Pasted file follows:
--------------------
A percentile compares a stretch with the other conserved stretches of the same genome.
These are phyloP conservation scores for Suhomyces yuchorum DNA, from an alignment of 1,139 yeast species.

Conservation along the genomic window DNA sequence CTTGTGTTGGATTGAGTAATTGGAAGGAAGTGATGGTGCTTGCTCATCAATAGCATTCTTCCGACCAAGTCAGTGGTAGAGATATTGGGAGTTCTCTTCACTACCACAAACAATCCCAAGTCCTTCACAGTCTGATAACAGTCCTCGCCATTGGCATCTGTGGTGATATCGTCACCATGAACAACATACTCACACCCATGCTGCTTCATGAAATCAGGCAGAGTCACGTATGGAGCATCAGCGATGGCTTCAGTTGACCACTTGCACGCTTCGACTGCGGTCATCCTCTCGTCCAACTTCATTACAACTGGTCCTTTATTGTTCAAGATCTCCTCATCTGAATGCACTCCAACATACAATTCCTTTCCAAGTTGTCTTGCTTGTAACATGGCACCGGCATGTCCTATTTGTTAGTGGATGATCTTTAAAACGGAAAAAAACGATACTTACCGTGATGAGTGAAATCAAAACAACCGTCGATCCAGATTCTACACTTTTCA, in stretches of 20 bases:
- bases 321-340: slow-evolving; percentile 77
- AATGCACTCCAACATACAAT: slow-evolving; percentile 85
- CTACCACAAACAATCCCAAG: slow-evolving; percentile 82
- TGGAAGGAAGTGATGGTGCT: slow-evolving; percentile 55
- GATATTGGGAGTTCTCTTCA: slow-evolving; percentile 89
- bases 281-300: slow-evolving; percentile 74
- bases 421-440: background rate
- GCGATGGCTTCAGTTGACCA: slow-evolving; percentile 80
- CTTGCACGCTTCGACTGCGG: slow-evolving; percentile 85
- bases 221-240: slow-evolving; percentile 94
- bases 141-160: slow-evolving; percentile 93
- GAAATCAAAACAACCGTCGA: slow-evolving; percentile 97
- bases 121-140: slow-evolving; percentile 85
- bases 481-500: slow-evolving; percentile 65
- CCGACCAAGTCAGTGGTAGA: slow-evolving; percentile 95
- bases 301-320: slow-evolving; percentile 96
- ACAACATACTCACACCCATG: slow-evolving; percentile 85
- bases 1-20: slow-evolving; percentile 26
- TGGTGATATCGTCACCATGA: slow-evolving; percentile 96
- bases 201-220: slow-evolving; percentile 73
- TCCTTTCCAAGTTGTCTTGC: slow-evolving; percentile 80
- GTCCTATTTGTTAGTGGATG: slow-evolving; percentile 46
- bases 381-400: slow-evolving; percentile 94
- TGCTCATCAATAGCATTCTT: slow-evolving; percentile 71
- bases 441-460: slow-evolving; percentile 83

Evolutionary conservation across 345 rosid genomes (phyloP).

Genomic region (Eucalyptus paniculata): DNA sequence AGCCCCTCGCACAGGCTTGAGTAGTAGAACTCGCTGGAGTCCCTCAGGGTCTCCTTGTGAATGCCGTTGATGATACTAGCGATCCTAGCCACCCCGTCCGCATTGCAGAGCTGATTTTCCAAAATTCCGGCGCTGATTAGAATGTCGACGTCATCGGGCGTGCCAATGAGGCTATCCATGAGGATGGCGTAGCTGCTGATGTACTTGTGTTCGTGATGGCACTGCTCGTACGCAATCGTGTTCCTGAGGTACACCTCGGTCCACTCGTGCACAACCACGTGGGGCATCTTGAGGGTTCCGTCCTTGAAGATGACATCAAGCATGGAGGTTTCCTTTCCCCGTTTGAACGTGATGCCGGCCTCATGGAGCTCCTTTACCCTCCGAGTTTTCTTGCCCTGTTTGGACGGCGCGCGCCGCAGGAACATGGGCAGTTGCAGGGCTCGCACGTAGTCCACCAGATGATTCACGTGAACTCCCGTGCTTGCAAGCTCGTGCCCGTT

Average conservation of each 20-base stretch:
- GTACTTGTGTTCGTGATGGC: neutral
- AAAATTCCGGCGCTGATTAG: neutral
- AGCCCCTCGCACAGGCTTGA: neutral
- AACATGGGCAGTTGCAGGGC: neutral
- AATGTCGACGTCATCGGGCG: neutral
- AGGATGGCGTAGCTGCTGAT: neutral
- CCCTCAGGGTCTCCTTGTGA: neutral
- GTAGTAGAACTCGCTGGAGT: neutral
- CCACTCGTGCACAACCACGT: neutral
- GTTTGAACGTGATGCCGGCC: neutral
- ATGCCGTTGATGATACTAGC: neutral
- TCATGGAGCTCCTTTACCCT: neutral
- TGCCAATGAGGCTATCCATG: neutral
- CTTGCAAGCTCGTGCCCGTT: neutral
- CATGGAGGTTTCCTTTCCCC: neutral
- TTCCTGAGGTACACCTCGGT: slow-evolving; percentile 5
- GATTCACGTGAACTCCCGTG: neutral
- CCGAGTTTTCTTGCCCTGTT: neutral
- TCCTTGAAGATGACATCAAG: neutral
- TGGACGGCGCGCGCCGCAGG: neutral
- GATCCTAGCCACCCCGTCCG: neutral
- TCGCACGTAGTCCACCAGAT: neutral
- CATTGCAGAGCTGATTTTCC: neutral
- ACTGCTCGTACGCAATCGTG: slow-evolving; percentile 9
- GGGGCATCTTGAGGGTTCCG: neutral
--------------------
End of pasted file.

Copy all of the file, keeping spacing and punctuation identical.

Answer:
A percentile compares a stretch with the other conserved stretches of the same genome.
These are phyloP conservation scores for Suhomyces yuchorum DNA, from an alignment of 1,139 yeast species.

Conservation along the genomic window DNA sequence CTTGTGTTGGATTGAGTAATTGGAAGGAAGTGATGGTGCTTGCTCATCAATAGCATTCTTCCGACCAAGTCAGTGGTAGAGATATTGGGAGTTCTCTTCACTACCACAAACAATCCCAAGTCCTTCACAGTCTGATAACAGTCCTCGCCATTGGCATCTGTGGTGATATCGTCACCATGAACAACATACTCACACCCATGCTGCTTCATGAAATCAGGCAGAGTCACGTATGGAGCATCAGCGATGGCTTCAGTTGACCACTTGCACGCTTCGACTGCGGTCATCCTCTCGTCCAACTTCATTACAACTGGTCCTTTATTGTTCAAGATCTCCTCATCTGAATGCACTCCAACATACAATTCCTTTCCAAGTTGTCTTGCTTGTAACATGGCACCGGCATGTCCTATTTGTTAGTGGATGATCTTTAAAACGGAAAAAAACGATACTTACCGTGATGAGTGAAATCAAAACAACCGTCGATCCAGATTCTACACTTTTCA, in stretches of 20 bases:
- bases 321-340: slow-evolving; percentile 77
- AATGCACTCCAACATACAAT: slow-evolving; percentile 85
- CTACCACAAACAATCCCAAG: slow-evolving; percentile 82
- TGGAAGGAAGTGATGGTGCT: slow-evolving; percentile 55
- GATATTGGGAGTTCTCTTCA: slow-evolving; percentile 89
- bases 281-300: slow-evolving; percentile 74
- bases 421-440: background rate
- GCGATGGCTTCAGTTGACCA: slow-evolving; percentile 80
- CTTGCACGCTTCGACTGCGG: slow-evolving; percentile 85
- bases 221-240: slow-evolving; percentile 94
- bases 141-160: slow-evolving; percentile 93
- GAAATCAAAACAACCGTCGA: slow-evolving; percentile 97
- bases 121-140: slow-evolving; percentile 85
- bases 481-500: slow-evolving; percentile 65
- CCGACCAAGTCAGTGGTAGA: slow-evolving; percentile 95
- bases 301-320: slow-evolving; percentile 96
- ACAACATACTCACACCCATG: slow-evolving; percentile 85
- bases 1-20: slow-evolving; percentile 26
- TGGTGATATCGTCACCATGA: slow-evolving; percentile 96
- bases 201-220: slow-evolving; percentile 73
- TCCTTTCCAAGTTGTCTTGC: slow-evolving; percentile 80
- GTCCTATTTGTTAGTGGATG: slow-evolving; percentile 46
- bases 381-400: slow-evolving; percentile 94
- TGCTCATCAATAGCATTCTT: slow-evolving; percentile 71
- bases 441-460: slow-evolving; percentile 83

Evolutionary conservation across 345 rosid genomes (phyloP).

Genomic region (Eucalyptus paniculata): DNA sequence AGCCCCTCGCACAGGCTTGAGTAGTAGAACTCGCTGGAGTCCCTCAGGGTCTCCTTGTGAATGCCGTTGATGATACTAGCGATCCTAGCCACCCCGTCCGCATTGCAGAGCTGATTTTCCAAAATTCCGGCGCTGATTAGAATGTCGACGTCATCGGGCGTGCCAATGAGGCTATCCATGAGGATGGCGTAGCTGCTGATGTACTTGTGTTCGTGATGGCACTGCTCGTACGCAATCGTGTTCCTGAGGTACACCTCGGTCCACTCGTGCACAACCACGTGGGGCATCTTGAGGGTTCCGTCCTTGAAGATGACATCAAGCATGGAGGTTTCCTTTCCCCGTTTGAACGTGATGCCGGCCTCATGGAGCTCCTTTACCCTCCGAGTTTTCTTGCCCTGTTTGGACGGCGCGCGCCGCAGGAACATGGGCAGTTGCAGGGCTCGCACGTAGTCCACCAGATGATTCACGTGAACTCCCGTGCTTGCAAGCTCGTGCCCGTT

Average conservation of each 20-base stretch:
- GTACTTGTGTTCGTGATGGC: neutral
- AAAATTCCGGCGCTGATTAG: neutral
- AGCCCCTCGCACAGGCTTGA: neutral
- AACATGGGCAGTTGCAGGGC: neutral
- AATGTCGACGTCATCGGGCG: neutral
- AGGATGGCGTAGCTGCTGAT: neutral
- CCCTCAGGGTCTCCTTGTGA: neutral
- GTAGTAGAACTCGCTGGAGT: neutral
- CCACTCGTGCACAACCACGT: neutral
- GTTTGAACGTGATGCCGGCC: neutral
- ATGCCGTTGATGATACTAGC: neutral
- TCATGGAGCTCCTTTACCCT: neutral
- TGCCAATGAGGCTATCCATG: neutral
- CTTGCAAGCTCGTGCCCGTT: neutral
- CATGGAGGTTTCCTTTCCCC: neutral
- TTCCTGAGGTACACCTCGGT: slow-evolving; percentile 5
- GATTCACGTGAACTCCCGTG: neutral
- CCGAGTTTTCTTGCCCTGTT: neutral
- TCCTTGAAGATGACATCAAG: neutral
- TGGACGGCGCGCGCCGCAGG: neutral
- GATCCTAGCCACCCCGTCCG: neutral
- TCGCACGTAGTCCACCAGAT: neutral
- CATTGCAGAGCTGATTTTCC: neutral
- ACTGCTCGTACGCAATCGTG: slow-evolving; percentile 9
- GGGGCATCTTGAGGGTTCCG: neutral